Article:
BFF2015 DavidSin JoComino Courtyard

ICO programmer David Sin and head of marketing Jo Comino at the Courtyard 'ticket office'.

BFFTobyJonesFrancine Stock BoothsBookshopCinema 2015

Francine Stock and actor Toby Jones at a Borderlines screening at Booth's Bookshop Cinema, Hay-on-Wye, 2015.

BFF2015 DavidThomas FiveYearsintheFiftiesscreening

From 2015: David Thomas at the screening of Five Years in the Fifties at the Courtyard, Hereford.

BFF2016 HayMobileCinema PhotoChristopher Preece

The Hay Mobile Cinema at the The Festival of British Cinema at Hay-on-Wye, part of 2016's Borderlines Film Festival.

BFF2012 ShobdonAirfieldscreening

Screenings at Shobdon Airfield in 2012 helped mark the festival's 10th anniversary.

The Venues

Jo: There are at least 50. Some remain the same year after year.

Naomi: We have done things like bring in the vintage movie bus which was commissioned by Tony Benn in the 1960s for the hot, new world of industry. There were projectors and screens in there and 22 people could sit down. 

JaneThe oddest venue? Shobden Airfield.

Naomi: Yes, in a World War Two air hanger. We had a weekend of films there. It was great. It was tied in with flights so people could go up at a cheaper rate in a plane and then come down and watch 'Casablanca' or 'A Bridge Too Far' or 'A Matter Of Life and Death'. They got into the spirit of it so much they made a bunker for us to sell the tickets from and they also found one of these air raid warning sirens and got the Cosford Museum to lend us costumes so all the staff on site were wearing RAF uniforms.

Memorable Moments

Naomi: We have sometimes taken risks on content. Sometimes we have put forward films and we thought ‘what sort of reaction is this going to get?’ It may be a little bit too out there. Sometimes you are looking at the sexual aspects of a film and you think this may be a little difficult for our audiences. We completely missed in one film [Post Tenebras Lux] that a dog was shot and that was why people were walking out. People walked out crying. I went up to them and said ‘what’s wrong?’ And they said ‘I didn’t realise they were going to shoot the dog.’ It never even occurred to me that that would be something that would upset people.

Jane: I don’t think we have regretted showing anything.

Naomi: But some people have a reaction.

Jo: Our audiences are very good in that way because quite often they will come up and say ‘I didn’t like that. I found it really difficult but thank you for the opportunity to see it’.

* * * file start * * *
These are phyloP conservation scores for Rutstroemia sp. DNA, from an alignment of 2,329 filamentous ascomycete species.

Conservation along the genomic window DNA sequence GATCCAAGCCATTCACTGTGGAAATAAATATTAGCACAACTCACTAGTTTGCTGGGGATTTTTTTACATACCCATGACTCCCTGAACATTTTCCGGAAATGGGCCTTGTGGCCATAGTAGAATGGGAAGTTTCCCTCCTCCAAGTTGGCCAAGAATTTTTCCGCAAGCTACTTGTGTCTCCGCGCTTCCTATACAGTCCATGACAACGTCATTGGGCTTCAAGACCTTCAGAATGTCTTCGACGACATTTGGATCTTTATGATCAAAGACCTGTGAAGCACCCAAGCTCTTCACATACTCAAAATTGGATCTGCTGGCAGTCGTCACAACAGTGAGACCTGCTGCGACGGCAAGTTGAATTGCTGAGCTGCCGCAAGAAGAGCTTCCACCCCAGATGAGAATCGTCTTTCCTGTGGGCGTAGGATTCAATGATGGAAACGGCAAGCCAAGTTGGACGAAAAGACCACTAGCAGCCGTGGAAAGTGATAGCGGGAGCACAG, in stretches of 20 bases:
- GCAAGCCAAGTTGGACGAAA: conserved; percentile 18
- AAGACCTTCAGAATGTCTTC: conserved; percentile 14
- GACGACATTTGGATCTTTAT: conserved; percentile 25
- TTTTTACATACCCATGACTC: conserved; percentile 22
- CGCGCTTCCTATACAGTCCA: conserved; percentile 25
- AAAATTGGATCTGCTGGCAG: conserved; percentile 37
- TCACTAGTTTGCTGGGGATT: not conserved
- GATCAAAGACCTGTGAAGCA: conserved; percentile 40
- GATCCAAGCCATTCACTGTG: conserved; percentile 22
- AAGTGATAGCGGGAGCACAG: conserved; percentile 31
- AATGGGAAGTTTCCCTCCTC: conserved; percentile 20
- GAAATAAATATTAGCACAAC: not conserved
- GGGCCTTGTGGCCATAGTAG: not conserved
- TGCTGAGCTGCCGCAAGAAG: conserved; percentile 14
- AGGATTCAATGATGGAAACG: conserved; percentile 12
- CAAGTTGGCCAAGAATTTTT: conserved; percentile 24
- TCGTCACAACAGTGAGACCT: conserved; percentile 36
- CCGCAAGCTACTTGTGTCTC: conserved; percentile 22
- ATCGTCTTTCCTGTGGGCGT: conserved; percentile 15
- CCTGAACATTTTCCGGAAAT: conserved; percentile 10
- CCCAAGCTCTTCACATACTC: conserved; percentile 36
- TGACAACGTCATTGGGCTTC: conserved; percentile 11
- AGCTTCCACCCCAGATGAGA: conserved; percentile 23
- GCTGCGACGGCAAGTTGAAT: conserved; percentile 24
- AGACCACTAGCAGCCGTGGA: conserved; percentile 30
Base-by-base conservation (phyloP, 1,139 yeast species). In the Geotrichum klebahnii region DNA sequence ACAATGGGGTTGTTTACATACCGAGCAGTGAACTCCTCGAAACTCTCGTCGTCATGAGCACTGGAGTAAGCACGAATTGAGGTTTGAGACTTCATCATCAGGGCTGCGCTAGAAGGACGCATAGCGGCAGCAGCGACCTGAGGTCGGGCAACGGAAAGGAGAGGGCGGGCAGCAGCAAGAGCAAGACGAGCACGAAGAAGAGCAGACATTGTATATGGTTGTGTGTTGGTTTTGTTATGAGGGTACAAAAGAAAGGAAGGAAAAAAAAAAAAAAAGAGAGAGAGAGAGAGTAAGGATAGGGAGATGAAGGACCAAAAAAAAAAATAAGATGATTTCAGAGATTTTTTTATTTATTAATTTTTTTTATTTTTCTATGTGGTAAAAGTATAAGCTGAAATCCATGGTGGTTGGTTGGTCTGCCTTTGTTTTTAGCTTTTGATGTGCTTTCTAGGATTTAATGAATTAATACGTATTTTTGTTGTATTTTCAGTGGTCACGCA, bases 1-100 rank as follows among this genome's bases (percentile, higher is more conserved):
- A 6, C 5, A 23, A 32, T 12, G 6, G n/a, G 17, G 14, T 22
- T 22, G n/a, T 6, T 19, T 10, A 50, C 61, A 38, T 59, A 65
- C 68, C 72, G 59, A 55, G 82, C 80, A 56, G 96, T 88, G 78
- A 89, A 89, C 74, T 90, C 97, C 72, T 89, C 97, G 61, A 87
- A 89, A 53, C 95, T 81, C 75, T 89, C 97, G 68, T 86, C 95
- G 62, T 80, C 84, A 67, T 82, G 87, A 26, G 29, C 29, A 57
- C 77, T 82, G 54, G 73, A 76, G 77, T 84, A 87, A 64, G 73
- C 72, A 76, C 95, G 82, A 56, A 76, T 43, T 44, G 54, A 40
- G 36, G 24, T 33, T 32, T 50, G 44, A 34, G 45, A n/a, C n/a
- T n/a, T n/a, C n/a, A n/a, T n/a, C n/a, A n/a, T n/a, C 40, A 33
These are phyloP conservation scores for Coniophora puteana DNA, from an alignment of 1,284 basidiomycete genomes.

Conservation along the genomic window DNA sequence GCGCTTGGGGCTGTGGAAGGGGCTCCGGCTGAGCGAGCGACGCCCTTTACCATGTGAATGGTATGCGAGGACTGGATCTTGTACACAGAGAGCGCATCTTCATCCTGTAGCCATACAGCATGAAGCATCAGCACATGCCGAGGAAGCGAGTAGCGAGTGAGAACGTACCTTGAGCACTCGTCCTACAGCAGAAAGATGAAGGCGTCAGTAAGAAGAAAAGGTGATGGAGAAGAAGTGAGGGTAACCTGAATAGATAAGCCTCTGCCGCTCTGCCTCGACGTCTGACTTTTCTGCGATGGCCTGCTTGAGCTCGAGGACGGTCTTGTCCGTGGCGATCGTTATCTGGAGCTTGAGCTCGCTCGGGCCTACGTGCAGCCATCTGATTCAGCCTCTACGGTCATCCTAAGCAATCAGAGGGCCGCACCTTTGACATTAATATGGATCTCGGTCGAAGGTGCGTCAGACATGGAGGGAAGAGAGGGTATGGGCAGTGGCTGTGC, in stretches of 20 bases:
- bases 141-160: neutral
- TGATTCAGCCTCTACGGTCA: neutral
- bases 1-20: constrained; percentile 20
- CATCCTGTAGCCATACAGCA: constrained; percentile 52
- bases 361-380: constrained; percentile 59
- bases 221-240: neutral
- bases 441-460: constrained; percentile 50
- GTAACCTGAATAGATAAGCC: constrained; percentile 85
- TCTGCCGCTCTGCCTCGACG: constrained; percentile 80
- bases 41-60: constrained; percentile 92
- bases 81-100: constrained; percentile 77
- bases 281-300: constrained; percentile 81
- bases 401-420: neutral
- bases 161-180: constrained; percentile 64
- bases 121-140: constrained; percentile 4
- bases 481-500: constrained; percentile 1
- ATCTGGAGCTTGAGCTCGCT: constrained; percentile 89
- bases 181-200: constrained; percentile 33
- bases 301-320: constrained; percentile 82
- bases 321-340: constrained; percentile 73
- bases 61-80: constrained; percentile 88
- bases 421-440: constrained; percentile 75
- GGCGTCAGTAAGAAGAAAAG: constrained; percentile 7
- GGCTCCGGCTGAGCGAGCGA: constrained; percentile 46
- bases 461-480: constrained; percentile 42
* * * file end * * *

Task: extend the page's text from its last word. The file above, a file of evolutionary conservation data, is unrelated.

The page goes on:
Naomi: Another was 'War Witch'. Three women walked out of that. It was difficult material about a child soldiers in East Africa but if they had stuck with the film a bit more they would have had a different impression of it. We don’t shy away from showing difficult material.

Jane: For me, it was the 10th anniversary that stood because that year, which was 2012, we had the extra festival in May and those very interesting venues like Shobdon and the movie bus. We had a tiny little caravan which was converted into a teeny cinema too.

Jo: We also had outdoor screenings at Berrington Hall that year.

Jane: The films [The Best Exotic Marigold Hotel, The Artist] were shown on a huge blown-up screen. It was zero degrees and everyone came in their fur coats.

Jo: It was a beautiful evening - the stars came out.

BFF2012 berringtonhallscreening

An open air screening at Berrington Hall, near Leominster, 2012. 

Last year’s festival

Jo: For 2017 we had 28 previews [films screened before going on general release].

Jane: And that’s pretty amazing.

Jo: That’ was a third of the programme so that’s a huge amount.

Naomi: We are challenging our audiences there. It’s an opportunity for them to see films way ahead of London audiences. We are also challenging them to trust us and see films that they may not have heard about.

Jo: We introduced the F-Rating too. It is an idea that originated with Bath Film Festival because they wanted to highlight films either directed or written by women or those featuring a prominent female character. The idea is to have a stamp, a bit like a Fair Trade stamp, to highlight work and make it more visible. A lot of festivals and venues have adopted this system. The idea is to make it universal.

Jane: I think [the lack of women directors] reflects the in-built sexism in society, the film industry is no different really. Often the people making the decisions about what films get funded are men and they are looking at stories that might appeal to them. They are not thinking that women might have a different point of view. So in a way it’s that women’s point of view is not there at the centre of power, or hasn’t been, so all the subject area, concerns and interests have come much more from men. The status quo keeps it the way it is.

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Full programme here.